Scientists should react much more quickly to acute environmental threats

25th Anniversary Prince Bernhard Chair of WWF and Utrecht University

Scientists should analyse the consequences of critical natural threats, such as the drivers of deforestation, much more quickly. This would enable nature conservation organisations to be more effective. The World Wildlife Fund and four international professors made this appeal during the 25th anniversary of the Prince Bernhard Chair for International Nature Conservation at Utrecht University.

“Scientists can't just watch from the sidelines as forests disappear at an alarming pace. Research increasingly has to aim at acute problems that demand a rapid but well-grounded solution”, asserts Professor Bill Laurance, the current chair holder of the Prince Bernhard Chair.

Detrimental effects

“Scientific research into nature conservation has developed strongly in the last 25 years,” observes WWF Director Johan van de Gronden. “It has resulted in nature conservation organisations working more evidence-based. However, due to increasing economic pressure, developments such as deforestation have accelerated. We cannot afford to wait for years for the results of scientific research.”

Van de Gronden names Gabon, Malaysia and Suriname as examples of countries that are constructing roads in jungles at a rapid pace for activities such as oil development and mining, while hardly any research is being conducted into the detrimental effects.

"If we want to be able to influence such far-reaching decisions, organisations such as the WWF need swift scientific analyses, which outline the consequences of policy proposals. All four chair holders of the Prince Bernhard Chair are examples of visionary scientists who have succeeded in influencing policy."

The Prince Bernhard Chair

The Prince Bernhard Chair was founded in 1986 at the occasion of the 75th anniversary of Prince Bernhard. The chair was initiated in honour of Prince Bernhard’s crucial role in international nature conservation. The objective of the chair is to enhance the scientific bases of nature conservation, stimulate the interaction between science and practice, and to train students in international nature conservation.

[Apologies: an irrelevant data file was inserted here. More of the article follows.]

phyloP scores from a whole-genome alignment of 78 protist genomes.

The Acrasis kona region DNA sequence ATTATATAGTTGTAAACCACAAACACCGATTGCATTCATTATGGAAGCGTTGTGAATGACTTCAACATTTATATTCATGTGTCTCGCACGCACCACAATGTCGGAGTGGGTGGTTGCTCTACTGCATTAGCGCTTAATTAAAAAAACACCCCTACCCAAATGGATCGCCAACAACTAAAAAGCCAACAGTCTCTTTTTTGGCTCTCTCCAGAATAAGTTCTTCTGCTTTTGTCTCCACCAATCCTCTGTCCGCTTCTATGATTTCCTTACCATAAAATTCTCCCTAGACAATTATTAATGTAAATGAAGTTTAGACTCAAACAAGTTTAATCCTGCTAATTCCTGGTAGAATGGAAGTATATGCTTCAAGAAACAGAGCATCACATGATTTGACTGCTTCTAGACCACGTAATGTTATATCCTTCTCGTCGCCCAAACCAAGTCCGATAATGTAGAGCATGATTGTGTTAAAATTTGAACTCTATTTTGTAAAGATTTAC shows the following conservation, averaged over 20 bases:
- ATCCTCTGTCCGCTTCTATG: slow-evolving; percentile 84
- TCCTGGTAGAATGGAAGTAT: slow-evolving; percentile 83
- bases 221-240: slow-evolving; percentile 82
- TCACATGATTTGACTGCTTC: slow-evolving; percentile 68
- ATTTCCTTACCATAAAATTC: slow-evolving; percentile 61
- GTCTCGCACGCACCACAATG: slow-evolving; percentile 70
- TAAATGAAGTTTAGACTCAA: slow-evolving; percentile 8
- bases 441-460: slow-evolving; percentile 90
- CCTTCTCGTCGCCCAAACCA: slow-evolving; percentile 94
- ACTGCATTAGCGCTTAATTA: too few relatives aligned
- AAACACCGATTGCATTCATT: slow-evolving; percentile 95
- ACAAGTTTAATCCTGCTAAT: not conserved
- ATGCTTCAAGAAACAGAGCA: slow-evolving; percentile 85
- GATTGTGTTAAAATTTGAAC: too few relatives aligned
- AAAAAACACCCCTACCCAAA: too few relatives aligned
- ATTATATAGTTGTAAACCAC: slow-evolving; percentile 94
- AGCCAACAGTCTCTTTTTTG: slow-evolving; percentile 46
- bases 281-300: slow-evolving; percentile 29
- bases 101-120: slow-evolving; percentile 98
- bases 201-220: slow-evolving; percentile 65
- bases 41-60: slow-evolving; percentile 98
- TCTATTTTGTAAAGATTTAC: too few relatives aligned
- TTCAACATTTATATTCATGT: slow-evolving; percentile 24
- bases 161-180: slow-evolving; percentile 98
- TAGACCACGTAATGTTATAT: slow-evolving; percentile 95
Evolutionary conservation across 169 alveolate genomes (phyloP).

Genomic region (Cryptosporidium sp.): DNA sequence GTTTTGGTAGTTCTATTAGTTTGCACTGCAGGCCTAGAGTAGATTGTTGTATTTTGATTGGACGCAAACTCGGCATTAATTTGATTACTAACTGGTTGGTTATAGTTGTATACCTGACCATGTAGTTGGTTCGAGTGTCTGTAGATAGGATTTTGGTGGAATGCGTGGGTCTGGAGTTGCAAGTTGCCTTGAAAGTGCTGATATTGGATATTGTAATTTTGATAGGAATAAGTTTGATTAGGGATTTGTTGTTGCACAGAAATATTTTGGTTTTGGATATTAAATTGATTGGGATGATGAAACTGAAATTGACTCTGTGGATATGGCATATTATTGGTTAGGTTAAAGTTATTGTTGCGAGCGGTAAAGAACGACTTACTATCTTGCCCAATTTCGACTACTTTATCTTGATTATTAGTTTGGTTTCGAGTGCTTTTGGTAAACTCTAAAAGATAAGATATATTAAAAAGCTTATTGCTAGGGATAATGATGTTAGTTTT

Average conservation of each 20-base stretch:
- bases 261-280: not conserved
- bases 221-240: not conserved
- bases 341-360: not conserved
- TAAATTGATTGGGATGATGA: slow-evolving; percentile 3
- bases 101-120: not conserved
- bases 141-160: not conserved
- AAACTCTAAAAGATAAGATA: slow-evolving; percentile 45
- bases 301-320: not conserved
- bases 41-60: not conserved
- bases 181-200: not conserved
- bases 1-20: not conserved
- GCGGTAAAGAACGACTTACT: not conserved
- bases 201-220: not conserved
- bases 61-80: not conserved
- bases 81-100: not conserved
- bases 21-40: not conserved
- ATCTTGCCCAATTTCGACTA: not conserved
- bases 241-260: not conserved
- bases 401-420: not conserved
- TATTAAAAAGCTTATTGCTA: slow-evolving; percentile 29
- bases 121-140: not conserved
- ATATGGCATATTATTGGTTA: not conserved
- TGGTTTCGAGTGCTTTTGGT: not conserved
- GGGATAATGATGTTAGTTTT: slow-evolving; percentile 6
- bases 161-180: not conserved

Chair holders

Four international icons of scientific research in the area of nature conservation have held the chair in the past 25 years:

1987-1992: Prof. Norman Myers: Professor Myers was the man behind the policy to use funding for the most vulnerable 'hot spots' instead of dividing it over several projects. This notion has become the basic concept of several major nature conservation organisations.

1994-2003: Prof. Jeffrey Sayer: Professor Sayer worked both in the science division and in the policy and practice of nature conservation, which makes him the personification of the relationship between those fields. He is a strong advocate for research into social, economic and ecological aspects of nature conservation.

2004-2009: Prof. Francis (Jack) Putz: Professor Putz was the founder of sustainable forest management and the scientific basis for certification of tropical hardwood. He is an influential advocate of sustainable use of nature instead of just protecting vulnerable nature reserves.

2010-present: Prof. William (Bill) Laurance: Professor Laurance is one of the most influential researchers into man's influence on vulnerable eco-systems. This year, he received the prestigious International Heineken Prize for Environmental Sciences for his research into the consequences of logging, hunting and forest fires on the Amazon rainforest, and for the way in which he stimulates the social debate on the protection of tropical eco-systems.

More information 

Monica van der Garde, press officer of the Faculty of Science, +31 6 13 66 14 38,